State Budget Concerns Dominate Legislative Coffee In Osborne (AUDIO)

District 36 Kansas State Senator Elaine Bowers and 109th District Representative Troy Waymaster held a legislative coffee in Osborne at the Circle Inn Restaurant on Tuesday. About a dozen community members were on hand for the event hosted by Farm Bureau. The legislators took comments and fielded questions from the public. The main topic of discussion was that of the continuing budget crisis in the state.

There were areas of specific discussion about the highway patrol, the Kansas Lottery and others such as state ownership of land in the form of public areas and state parks. Yet, all topics were centered around their impact on the state’s overall fiscal affairs.

Waymaster serves as chairman of the House General Gov’t Budget Committee which includes Rep. Susan Concannon of Beloit. Waymaster expressed his frustration at the overall budget situation in the state, the response of some of his colleagues to it and the 2012 tax plan which he sees as a root of the problem at hand.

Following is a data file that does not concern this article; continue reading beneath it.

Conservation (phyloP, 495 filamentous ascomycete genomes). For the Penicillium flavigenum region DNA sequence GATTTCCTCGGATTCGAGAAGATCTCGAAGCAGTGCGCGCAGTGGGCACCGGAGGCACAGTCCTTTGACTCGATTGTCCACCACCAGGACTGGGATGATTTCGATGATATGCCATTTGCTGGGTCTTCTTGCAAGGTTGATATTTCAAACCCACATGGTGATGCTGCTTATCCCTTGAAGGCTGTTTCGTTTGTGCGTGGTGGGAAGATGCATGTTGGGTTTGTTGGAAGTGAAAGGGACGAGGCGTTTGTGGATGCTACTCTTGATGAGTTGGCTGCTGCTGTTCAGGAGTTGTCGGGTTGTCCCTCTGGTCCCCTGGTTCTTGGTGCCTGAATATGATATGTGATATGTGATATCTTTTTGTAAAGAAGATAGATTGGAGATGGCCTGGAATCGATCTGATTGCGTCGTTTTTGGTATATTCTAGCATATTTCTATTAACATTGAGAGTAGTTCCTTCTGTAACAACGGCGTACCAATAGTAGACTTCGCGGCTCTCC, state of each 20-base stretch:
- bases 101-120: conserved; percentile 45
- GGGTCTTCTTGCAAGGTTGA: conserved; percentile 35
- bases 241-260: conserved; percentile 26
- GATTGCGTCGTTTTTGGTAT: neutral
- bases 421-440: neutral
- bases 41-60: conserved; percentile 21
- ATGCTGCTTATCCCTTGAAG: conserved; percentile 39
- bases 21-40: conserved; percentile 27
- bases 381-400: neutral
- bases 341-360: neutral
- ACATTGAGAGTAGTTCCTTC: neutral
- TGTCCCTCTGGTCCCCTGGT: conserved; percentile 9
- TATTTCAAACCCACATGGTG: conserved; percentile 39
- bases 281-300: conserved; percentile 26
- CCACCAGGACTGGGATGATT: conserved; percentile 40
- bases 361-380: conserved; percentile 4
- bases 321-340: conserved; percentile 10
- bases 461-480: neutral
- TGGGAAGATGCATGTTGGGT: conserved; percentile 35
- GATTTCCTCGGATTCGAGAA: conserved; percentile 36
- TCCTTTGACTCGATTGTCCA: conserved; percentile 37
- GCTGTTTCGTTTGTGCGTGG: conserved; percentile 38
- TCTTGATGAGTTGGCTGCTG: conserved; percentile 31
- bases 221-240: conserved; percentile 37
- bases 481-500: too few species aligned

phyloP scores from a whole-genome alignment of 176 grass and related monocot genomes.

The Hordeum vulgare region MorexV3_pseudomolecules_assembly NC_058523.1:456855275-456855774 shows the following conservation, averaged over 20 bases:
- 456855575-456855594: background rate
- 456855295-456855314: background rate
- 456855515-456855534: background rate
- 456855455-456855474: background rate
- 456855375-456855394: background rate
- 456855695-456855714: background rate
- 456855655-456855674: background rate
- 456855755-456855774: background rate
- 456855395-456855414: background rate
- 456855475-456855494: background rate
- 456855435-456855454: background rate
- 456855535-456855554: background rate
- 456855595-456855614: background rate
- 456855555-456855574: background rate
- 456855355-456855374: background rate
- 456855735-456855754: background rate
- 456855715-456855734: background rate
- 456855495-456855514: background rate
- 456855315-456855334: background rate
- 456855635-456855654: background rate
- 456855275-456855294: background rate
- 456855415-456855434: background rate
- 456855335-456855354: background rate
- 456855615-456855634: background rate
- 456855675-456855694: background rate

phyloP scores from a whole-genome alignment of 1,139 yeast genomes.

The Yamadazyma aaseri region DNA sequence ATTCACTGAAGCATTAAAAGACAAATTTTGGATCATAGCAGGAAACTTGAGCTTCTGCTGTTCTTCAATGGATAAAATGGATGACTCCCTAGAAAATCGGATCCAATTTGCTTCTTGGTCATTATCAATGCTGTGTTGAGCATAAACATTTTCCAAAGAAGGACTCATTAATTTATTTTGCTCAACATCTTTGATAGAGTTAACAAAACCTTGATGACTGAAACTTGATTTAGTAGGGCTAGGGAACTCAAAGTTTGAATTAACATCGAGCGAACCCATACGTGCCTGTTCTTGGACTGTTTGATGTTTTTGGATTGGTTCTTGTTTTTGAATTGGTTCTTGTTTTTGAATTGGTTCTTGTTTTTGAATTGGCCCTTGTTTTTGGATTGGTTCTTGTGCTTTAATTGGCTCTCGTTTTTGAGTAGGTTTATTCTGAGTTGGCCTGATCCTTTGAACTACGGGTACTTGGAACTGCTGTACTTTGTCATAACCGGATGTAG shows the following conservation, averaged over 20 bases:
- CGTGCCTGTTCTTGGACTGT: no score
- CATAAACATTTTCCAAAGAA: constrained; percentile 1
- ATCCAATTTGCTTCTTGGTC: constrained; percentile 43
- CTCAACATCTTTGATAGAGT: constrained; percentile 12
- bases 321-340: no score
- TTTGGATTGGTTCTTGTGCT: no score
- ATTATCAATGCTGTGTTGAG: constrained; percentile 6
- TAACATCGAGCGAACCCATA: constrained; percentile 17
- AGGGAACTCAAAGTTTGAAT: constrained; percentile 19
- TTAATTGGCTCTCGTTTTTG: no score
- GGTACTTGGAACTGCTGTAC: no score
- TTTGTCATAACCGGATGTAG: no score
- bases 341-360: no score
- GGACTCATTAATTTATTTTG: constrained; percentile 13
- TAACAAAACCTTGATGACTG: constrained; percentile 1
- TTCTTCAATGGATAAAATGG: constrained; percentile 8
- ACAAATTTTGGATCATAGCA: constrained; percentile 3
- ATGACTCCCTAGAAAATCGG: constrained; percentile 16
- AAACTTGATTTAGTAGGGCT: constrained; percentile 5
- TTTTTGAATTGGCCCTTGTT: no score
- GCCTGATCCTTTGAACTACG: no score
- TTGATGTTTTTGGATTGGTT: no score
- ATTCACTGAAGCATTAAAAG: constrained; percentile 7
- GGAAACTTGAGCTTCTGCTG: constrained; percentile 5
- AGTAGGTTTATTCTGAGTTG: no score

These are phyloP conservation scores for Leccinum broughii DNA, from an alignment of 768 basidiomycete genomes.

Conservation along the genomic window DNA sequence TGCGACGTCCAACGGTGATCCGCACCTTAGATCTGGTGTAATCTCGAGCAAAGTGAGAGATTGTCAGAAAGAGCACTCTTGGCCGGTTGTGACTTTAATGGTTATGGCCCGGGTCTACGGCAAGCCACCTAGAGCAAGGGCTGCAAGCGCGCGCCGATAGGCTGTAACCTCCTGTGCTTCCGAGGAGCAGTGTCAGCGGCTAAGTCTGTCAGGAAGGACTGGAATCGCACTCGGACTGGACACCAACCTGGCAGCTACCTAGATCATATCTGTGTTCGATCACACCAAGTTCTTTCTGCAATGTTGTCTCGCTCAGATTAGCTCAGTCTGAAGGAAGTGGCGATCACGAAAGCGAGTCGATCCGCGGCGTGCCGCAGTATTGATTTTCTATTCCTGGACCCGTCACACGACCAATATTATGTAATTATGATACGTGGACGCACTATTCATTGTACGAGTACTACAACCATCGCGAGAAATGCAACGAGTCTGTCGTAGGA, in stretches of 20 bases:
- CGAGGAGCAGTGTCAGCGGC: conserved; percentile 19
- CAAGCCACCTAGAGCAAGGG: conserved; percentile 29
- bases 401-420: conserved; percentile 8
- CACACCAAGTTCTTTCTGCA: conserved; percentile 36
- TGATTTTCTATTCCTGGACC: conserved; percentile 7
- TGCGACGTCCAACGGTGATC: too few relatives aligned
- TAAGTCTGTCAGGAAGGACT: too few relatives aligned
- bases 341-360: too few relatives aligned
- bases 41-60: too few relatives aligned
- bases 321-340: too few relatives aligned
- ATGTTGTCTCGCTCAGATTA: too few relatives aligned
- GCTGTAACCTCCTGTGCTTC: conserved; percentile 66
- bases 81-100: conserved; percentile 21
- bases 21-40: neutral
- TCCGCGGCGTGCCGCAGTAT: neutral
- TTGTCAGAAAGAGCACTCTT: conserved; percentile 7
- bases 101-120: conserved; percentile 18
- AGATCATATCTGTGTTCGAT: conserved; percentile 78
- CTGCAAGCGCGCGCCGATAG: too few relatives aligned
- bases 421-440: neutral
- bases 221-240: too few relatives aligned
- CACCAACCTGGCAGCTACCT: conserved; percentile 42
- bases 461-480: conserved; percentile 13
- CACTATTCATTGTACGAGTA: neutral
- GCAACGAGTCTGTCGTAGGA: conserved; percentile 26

An area of concern for many citizens and an issue at the forefront of the minds of county clerks in our listening is the property tax lid that was passed last year and scheduled to be implemented in 2018 had been proposed to be moved up and implemented this year. Under the law, property taxes could not be increased at the local level by more than the percentage increase in the consumer price index. Any increase above that would require a special mail-in election be held by counties to approve such increases.

Though attractive at face value for many tax payers, the measure could prove costly and counterproductive for many rural cities and counties with overall lower populations. Moving the law up from 2018 to later this year would make it a very difficult to manage situation for rural county clerks to fulfill their departmental responsibilities on schedule and in an effective and cost efficient manner.

Senator Bowers elaborated on her view of the proposal to move the law’s implementation into the later part of this year, suggesting that the motivation behind proposal is politically motivated in particular by those in more urban districts looking for leverage in an election year.

Both legislators agreed that it was unlikely that the proposal would make it’s way through the State House and Senate this year.